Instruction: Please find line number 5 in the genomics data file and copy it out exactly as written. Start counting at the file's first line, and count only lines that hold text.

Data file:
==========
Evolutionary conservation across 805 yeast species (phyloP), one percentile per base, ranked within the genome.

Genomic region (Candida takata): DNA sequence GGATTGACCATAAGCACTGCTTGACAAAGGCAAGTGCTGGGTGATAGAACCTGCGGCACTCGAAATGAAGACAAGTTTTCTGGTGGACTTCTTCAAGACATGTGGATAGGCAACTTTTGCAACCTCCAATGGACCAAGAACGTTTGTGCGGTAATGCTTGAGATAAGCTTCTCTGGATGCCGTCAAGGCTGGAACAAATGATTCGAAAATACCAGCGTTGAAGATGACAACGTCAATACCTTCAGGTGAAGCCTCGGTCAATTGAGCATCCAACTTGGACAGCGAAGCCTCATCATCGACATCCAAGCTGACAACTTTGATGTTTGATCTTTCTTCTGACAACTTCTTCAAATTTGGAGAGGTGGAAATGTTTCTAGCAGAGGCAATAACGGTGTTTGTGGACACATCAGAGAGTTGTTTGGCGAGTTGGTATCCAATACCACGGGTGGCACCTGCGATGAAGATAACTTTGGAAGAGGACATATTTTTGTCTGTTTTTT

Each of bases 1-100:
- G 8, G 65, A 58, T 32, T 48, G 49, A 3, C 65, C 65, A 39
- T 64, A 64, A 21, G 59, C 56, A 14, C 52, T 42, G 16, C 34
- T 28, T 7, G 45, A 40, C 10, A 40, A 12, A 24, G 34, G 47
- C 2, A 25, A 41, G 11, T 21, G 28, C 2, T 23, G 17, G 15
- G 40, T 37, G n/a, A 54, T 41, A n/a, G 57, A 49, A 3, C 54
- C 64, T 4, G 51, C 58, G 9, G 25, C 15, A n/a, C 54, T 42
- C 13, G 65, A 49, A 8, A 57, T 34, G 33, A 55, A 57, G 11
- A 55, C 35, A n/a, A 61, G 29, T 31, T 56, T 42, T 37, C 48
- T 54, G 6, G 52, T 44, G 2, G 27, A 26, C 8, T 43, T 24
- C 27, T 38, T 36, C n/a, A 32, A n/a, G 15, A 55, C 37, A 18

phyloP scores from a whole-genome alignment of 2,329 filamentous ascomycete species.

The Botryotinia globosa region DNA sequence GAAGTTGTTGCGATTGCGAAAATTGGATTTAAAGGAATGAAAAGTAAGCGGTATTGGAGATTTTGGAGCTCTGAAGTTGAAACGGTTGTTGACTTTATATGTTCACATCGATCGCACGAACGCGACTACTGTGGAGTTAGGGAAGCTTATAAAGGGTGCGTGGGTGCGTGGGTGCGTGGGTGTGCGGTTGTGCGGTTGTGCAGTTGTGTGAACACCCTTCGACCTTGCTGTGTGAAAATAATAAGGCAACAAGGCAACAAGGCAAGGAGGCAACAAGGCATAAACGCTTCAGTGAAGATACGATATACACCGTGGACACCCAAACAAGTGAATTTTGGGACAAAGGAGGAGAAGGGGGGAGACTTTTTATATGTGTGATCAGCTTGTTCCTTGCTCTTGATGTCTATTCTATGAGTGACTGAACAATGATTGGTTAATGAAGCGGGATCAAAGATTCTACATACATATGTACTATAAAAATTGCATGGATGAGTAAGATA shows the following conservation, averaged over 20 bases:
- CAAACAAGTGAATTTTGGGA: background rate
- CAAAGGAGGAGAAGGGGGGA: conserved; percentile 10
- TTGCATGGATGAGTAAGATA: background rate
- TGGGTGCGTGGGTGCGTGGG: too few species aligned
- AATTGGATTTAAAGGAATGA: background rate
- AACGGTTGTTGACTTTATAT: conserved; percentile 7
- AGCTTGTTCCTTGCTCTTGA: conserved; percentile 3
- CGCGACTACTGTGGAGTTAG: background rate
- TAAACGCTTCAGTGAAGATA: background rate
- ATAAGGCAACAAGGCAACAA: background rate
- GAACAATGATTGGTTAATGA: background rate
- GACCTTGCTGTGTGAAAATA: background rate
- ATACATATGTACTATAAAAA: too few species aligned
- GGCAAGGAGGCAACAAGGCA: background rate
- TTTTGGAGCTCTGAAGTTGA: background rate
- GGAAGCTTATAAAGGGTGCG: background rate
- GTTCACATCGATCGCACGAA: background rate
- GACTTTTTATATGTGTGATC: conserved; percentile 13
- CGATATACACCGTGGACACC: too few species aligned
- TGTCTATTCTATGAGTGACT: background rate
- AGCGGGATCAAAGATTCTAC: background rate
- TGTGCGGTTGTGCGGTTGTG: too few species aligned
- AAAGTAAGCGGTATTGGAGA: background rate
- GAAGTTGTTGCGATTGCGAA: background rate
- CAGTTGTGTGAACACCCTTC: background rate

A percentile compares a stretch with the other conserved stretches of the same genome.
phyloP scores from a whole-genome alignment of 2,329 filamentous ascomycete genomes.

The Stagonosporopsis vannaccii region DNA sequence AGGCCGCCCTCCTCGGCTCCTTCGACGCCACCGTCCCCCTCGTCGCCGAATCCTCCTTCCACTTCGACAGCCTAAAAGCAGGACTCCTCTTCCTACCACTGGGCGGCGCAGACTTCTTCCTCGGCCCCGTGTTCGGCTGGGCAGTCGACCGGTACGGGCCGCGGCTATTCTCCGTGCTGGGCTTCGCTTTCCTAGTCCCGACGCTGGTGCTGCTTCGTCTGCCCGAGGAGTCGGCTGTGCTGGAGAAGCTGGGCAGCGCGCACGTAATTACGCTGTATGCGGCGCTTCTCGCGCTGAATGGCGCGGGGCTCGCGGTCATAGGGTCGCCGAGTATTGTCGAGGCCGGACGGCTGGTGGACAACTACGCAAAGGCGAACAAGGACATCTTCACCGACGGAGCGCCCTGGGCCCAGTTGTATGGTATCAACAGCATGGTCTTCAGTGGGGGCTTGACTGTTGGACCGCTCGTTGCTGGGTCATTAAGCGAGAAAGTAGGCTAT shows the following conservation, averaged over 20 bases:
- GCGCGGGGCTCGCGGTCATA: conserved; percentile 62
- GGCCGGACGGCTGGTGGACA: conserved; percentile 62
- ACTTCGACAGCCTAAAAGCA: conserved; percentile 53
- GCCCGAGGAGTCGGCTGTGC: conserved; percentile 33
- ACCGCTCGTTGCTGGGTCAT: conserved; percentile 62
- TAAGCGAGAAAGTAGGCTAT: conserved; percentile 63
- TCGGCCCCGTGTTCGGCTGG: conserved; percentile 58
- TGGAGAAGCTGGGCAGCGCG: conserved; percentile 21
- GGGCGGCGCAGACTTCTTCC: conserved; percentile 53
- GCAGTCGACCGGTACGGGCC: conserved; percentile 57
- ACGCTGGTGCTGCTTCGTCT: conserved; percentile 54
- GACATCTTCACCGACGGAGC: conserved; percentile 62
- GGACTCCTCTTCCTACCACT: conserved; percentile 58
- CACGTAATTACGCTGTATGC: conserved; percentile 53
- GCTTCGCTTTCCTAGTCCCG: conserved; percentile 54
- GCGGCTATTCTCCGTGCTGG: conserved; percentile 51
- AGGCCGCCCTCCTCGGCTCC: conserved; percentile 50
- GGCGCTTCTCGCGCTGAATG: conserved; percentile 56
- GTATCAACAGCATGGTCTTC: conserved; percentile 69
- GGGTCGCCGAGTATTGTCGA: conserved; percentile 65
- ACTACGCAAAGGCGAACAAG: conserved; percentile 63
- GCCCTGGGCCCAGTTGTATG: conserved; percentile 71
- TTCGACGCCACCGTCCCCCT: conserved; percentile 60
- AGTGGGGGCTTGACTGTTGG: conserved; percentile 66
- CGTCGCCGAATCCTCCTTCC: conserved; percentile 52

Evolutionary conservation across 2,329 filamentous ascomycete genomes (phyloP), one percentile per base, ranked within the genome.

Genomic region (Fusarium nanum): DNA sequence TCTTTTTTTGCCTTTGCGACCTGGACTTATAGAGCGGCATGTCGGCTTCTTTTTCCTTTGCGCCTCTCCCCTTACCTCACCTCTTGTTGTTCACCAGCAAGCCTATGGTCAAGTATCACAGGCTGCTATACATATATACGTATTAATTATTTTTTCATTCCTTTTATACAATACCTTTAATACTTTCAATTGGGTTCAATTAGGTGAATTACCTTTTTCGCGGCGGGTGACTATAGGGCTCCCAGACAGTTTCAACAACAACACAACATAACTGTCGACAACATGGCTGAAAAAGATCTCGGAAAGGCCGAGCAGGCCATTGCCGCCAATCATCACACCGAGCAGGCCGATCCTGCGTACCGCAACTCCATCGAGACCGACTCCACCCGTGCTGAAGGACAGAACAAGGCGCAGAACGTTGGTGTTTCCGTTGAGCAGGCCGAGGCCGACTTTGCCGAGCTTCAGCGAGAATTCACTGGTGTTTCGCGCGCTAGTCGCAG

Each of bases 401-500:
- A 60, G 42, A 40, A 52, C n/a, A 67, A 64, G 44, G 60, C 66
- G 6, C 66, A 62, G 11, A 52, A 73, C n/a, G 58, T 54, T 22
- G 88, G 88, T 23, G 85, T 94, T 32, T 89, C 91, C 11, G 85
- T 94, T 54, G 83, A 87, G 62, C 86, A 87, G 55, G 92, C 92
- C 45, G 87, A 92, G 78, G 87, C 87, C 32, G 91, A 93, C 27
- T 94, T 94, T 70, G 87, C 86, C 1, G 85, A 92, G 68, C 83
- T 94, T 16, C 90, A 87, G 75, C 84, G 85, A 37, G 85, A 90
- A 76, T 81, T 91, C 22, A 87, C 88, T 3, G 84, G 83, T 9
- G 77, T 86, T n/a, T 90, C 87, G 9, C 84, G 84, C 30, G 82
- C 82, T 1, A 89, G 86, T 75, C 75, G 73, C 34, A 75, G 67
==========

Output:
- T 64, A 64, A 21, G 59, C 56, A 14, C 52, T 42, G 16, C 34